I like this ambition to compare across domains and techniques, but am unconvinced the field is ready for a quantitative answer of the fashion proposed. There is too much garbage. Some fields are a mess. Comparing the studies is interesting - I’ve already learnt a lot from the paper and associated data - but to declare certain fields having larger effect sizes is premature.
Also, relating to one of my points above, the choice of outcome also makes a substantial difference. If you’re aiming to change calorie consumption in a meal, you could obtain a big effect. If you’re aiming to reduce obesity, not so much. If you’re looking to increase numbers “consenting” to organ donation, potentially big effect. Trying to change organ donation itself, much harder. Are defaults highly effective in organ donation if they increase the number registered? Or are they weak if they hardly change the number of actual donations?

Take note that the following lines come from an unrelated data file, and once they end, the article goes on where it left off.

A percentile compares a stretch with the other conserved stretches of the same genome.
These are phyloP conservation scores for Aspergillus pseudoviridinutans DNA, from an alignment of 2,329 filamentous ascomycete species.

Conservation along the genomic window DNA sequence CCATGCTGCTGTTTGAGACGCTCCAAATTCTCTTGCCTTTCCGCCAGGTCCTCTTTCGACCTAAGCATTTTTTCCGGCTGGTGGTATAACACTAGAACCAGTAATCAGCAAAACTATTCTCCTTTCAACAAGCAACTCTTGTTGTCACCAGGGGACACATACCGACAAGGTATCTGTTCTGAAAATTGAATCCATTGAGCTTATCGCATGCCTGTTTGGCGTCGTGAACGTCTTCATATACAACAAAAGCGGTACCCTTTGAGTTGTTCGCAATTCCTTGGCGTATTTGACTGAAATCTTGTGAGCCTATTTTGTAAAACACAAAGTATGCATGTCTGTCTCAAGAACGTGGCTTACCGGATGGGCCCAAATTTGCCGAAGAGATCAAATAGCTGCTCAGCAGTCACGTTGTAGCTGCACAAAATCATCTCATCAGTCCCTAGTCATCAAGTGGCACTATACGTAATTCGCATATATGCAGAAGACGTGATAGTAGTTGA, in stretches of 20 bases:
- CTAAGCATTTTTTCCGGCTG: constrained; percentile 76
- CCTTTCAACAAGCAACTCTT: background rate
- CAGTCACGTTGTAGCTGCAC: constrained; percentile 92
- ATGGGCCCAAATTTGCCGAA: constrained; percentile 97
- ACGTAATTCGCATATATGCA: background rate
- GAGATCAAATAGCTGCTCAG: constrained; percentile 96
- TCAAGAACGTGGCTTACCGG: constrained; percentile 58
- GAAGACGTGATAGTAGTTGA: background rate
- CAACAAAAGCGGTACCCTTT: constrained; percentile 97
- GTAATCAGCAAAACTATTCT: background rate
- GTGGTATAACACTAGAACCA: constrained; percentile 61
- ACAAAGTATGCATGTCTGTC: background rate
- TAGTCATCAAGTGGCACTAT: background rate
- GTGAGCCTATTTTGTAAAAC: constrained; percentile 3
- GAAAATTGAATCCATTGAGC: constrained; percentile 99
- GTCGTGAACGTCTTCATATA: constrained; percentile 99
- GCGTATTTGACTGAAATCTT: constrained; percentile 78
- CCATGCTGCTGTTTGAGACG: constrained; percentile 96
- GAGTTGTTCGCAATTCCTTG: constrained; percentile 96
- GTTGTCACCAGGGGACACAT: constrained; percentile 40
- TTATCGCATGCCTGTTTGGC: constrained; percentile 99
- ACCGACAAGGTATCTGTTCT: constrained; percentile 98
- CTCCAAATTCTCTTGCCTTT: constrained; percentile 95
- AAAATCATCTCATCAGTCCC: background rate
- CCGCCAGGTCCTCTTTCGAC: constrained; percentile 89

What would I have done myself? No idea. But on reflection, I wonder whether a less formal qualitative approach would have been more enlightening. Sure, calculate some of the numbers, but don’t take them too seriously. Pull apart why some are larger than others. Try to understand how study quality and choice of outcome variable might affect reported effects. This meta-analysis provides a useful starting point for that analysis.
Outside of this question of what the meta-analysis covers, there are a couple of other points worth noting.
As hinted above, the meta-analysis included some studies by Brian Wansink. It also included the the “sign at the top” honesty experiments that had previously been subject to failed replications, with the paper later retracted for fraud. (Why didn’t the replications make the meta-analysis?) There is a discussion about the inclusion of the retracted paper in the meta-analysis in Retraction Watch. (And note the positive, constructive engagement by one of the meta-analysis authors.)
I feel for the authors here. How do you set clear guidelines in your pre-analysis plan that enable you to say: “we’re not trusting anything by this guy, whether the particular study is retracted or not”. I think this comes back to my question above about whether you have to be a bit more flexible or qualitative at this point in time.